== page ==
MESILLA, N.M. — Senators Barack Obama and John McCain have been ever vigilant in recent days for signs of January Fever.
The candidates have slipped a few times into the “when I’m president” construction in campaign speeches, but usually are careful to use the cautionary “if I’m president” refrain.
“If I am elected president,” Mr. McCain said Saturday at a rally here, drawing out his “if” like an invitation to interrupt. Flurries of “When you’re president!” arose from the crowd, segueing into applause and, eventually, a chant of “John McCain, John McCain.”
“If I am president,” Mr. Obama said at a rally last week in Leesburg, Va., which also prompted near-instantaneous cries of “When!” from the crowd. But Mr. Obama was having none of it, or at least pretending not to have any of it (or, O.K., maybe a little of it).
“No, no, no,” Mr. Obama said, half-heartedly motioning for silence with his hands. “I’m superstitious. I don’t like counting those chickens before they’re hatched.”
The whole “chickens-hatched” thing has become a theme on the trail. For Mr. Obama’s campaign, the concern is that an expectation of victory — buttressed by his solid lead in the polls — could make his supporters complacent on Election Day. There is also the danger that his campaign’s confidence could spill into the danger-zone of cockiness.
The United States does love a winner, but it most certainly does not love an early-celebrating one. A sports analogy: Few spectacles are more satisfying than seeing a football player strutting toward the end zone, only to be tackled out of nowhere at the 1-yard line, causing a humiliating fumble.
Mr. McCain has spent significant stump time recently trying to portray Mr. Obama as the political equivalent of that strutting football player. (Or, in the case of Mr. McCain’s running mate, Gov. Sarah Palin, who prefers basketball metaphors, Mr. Obama is guilty of “cutting down the nets before he won the game.”)
Mr. McCain regularly mentions the “planning already under way” among Mr. Obama; the Senate majority leader, Harry Reid; and Speaker Nancy Pelosi to assume their hammerlock on the government come January. In Cedar Falls, Iowa, on Sunday, Mr. McCain accused Mr. Obama of already “measuring the drapes” for the White House, something he has said repeatedly.
As far back as July, Mr. McCain’s campaign has tried to pin the premature-inauguration tag on Mr. Obama. They dismissed his summer tour of Europe and the Middle East as a “premature victory lap,” and mocked him for fashioning his campaign logo into a faux-presidential seal (an experiment the Obama campaign quickly scuttled). For his part, Mr. McCain traveled abroad before Mr. Obama did, delivered a speech looking back on a hypothetical first term, and began giving a Saturday morning radio address, just as real, live presidents do.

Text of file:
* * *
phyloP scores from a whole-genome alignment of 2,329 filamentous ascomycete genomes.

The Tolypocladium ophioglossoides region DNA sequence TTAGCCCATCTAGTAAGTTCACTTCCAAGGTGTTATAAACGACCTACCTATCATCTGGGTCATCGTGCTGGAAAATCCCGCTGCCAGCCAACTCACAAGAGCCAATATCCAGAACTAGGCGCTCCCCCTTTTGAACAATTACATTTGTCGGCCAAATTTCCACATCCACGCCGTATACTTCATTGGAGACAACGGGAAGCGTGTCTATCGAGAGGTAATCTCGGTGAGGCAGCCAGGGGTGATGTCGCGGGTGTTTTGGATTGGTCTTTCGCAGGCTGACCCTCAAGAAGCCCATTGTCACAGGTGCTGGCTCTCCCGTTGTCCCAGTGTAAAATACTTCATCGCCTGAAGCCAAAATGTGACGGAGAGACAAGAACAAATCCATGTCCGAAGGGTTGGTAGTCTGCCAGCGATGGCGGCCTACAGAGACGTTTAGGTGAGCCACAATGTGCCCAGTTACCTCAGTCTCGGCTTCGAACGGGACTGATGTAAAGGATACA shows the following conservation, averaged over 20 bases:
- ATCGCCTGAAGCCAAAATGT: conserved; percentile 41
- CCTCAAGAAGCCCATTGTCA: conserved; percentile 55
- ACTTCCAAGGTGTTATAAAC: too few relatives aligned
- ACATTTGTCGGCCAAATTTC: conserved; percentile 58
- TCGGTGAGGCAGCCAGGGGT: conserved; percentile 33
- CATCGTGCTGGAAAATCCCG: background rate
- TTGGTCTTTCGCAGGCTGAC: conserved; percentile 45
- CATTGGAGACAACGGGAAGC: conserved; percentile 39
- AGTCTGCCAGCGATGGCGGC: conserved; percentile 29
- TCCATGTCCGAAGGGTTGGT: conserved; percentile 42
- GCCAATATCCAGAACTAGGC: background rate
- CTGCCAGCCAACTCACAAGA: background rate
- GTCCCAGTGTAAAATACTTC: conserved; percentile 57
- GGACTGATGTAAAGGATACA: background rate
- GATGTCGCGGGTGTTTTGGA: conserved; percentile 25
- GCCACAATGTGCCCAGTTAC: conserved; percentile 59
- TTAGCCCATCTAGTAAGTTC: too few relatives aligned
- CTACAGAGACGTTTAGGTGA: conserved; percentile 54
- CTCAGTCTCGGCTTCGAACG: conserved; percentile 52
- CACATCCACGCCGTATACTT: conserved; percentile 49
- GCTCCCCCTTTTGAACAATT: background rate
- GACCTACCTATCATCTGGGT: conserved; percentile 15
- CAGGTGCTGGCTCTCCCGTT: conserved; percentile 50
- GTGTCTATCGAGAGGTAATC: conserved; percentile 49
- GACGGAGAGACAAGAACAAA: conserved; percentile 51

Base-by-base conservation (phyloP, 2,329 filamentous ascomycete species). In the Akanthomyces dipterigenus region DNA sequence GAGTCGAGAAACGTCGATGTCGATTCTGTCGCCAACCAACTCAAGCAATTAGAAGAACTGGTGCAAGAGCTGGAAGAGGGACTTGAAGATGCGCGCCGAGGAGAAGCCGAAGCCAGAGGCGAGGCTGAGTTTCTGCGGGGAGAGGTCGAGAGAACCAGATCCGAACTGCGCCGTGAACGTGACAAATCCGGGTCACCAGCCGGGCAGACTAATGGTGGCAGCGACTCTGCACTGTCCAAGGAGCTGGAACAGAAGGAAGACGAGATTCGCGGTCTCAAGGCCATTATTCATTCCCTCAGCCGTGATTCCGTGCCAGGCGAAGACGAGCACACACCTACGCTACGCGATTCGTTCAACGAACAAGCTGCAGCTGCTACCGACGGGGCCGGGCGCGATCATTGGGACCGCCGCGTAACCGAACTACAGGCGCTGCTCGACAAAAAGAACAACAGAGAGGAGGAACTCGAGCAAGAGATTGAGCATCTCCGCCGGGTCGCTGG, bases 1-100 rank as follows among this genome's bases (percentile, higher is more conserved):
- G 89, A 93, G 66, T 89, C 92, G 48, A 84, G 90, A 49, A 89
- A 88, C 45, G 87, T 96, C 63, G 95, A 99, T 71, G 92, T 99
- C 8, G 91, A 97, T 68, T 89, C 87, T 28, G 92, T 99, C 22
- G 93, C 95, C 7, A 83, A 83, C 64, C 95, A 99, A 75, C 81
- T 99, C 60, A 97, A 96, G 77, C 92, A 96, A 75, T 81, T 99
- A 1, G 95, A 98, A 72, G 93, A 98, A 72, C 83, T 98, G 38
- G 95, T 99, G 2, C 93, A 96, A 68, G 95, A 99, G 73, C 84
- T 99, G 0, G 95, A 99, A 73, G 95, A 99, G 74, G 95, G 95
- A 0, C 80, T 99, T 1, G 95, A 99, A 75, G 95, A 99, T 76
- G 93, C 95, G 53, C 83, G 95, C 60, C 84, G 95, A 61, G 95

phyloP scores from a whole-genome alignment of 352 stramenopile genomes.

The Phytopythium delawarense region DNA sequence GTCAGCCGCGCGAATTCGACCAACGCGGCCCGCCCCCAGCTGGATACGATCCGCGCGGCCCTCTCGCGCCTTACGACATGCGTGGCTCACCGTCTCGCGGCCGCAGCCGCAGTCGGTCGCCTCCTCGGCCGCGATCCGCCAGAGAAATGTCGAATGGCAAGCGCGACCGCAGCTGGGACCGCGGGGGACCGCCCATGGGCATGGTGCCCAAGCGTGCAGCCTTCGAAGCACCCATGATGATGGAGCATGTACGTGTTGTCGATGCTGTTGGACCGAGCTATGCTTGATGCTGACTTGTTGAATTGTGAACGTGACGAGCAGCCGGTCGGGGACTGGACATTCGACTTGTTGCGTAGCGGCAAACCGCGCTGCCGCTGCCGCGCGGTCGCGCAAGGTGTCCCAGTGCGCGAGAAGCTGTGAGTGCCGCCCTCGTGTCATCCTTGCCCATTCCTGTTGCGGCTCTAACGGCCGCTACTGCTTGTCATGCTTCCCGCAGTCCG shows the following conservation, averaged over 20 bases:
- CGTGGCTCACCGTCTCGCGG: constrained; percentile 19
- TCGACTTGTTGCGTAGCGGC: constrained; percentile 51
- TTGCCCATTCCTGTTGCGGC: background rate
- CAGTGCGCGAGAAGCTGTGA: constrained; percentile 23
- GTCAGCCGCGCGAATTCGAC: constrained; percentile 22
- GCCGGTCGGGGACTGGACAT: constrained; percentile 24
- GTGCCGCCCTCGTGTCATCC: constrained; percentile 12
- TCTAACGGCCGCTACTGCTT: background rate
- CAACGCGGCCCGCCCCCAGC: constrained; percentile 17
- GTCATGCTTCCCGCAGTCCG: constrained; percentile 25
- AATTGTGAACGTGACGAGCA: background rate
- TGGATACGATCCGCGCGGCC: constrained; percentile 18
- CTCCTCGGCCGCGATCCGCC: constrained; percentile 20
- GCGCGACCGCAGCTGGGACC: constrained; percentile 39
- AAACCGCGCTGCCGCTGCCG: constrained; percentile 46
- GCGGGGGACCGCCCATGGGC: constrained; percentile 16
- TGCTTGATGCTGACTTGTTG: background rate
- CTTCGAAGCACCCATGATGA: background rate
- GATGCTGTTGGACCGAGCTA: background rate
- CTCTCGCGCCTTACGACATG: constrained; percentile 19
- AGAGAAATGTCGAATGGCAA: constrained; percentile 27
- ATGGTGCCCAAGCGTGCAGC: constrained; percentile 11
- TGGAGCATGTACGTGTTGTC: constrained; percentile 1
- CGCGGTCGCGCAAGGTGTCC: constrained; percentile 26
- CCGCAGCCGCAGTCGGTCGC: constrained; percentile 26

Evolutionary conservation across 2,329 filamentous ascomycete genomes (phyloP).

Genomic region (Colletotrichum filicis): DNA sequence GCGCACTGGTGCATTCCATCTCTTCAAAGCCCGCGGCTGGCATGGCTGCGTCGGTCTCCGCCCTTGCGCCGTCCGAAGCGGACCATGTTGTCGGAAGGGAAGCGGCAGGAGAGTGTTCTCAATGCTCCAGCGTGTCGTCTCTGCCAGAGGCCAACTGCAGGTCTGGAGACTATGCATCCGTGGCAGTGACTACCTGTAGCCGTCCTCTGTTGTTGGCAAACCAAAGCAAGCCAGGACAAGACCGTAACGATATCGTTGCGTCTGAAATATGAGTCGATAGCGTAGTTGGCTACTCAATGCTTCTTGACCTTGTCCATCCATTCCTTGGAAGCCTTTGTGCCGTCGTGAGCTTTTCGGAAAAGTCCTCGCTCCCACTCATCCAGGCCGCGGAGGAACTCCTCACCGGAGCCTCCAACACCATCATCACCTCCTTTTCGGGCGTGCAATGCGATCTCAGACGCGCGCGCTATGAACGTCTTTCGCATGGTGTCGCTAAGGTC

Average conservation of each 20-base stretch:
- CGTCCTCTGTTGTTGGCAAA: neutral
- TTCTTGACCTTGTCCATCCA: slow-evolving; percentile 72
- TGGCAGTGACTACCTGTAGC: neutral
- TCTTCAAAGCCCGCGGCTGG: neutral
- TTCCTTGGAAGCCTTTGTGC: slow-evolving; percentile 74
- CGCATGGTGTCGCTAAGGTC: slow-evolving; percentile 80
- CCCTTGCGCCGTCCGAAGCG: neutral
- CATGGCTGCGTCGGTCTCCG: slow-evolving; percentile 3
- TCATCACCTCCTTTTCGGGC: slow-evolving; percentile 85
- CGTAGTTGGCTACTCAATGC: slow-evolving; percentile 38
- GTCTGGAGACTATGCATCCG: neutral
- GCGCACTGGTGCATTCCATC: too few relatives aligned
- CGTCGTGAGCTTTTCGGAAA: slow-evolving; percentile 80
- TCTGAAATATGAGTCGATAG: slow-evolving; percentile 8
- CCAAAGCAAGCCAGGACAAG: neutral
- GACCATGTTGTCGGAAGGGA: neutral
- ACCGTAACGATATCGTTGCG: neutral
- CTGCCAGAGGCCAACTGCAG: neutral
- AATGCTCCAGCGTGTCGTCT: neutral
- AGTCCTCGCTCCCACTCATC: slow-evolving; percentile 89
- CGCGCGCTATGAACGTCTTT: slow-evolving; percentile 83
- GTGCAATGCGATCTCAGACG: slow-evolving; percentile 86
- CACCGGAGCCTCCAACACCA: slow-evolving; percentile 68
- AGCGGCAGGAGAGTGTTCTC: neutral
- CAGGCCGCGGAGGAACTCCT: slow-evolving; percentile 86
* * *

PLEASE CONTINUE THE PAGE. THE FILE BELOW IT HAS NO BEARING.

On Saturday, Mr. McCain was given a gift — or at least an opening — when an article in The New York Times detailed plans by both campaigns for the transition between presidents and noted that Mr. Obama’s preparations appeared to be more advanced. The article fit neatly into Mr. McCain’s narrative of his rival’s presumptuousness. In Mr. McCain’s contemptuous retelling, one could practically imagine Mr. Obama, drunk with self-satisfaction, mouthing his Inaugural Address in front of a bedroom mirror to the strains of “Hail to the Chief.”
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At an appearance Monday in Pottsville, Pa., Mr. McCain told supporters: “The pundits have written us off, just like they’ve done before. My opponent is working out the details with Speaker Pelosi and Senator Reid of their plans to raise your taxes, increase spending and concede defeat in Iraq.”
Video: McCain plays defense in fight for red states “I guess I’m old-fashioned about these things,” he added, “I prefer to let the voters weigh in before presuming the outcome.”
It is not surprising that Mr. Obama’s campaign would be especially touchy about suggestions of early chicken-counting. “We are under instructions to work as if we’re 10 points behind,” said J. Seymour Guenther, an Obama campaign volunteer from Austin, Tex., who has spent five weeks here in this neighboring swing state. Mr. Guenther, a personal trainer and yoga instructor, watched Mr. Obama at a rally Saturday night in Albuquerque.
In his remarks, Mr. Obama cautioned giddy fans against complacency, urging them to work, work, work. The crowd jeered Mr. McCain. “You don’t have to boo,” Mr. Obama said, “you just have to vote.”
In states like New Mexico that allow early voting, Mr. Obama likes to ask how many people in the crowd have already cast their ballots. When hands shoot up, he will look up and nod for a few seconds, as if he is counting hands, or chickens.
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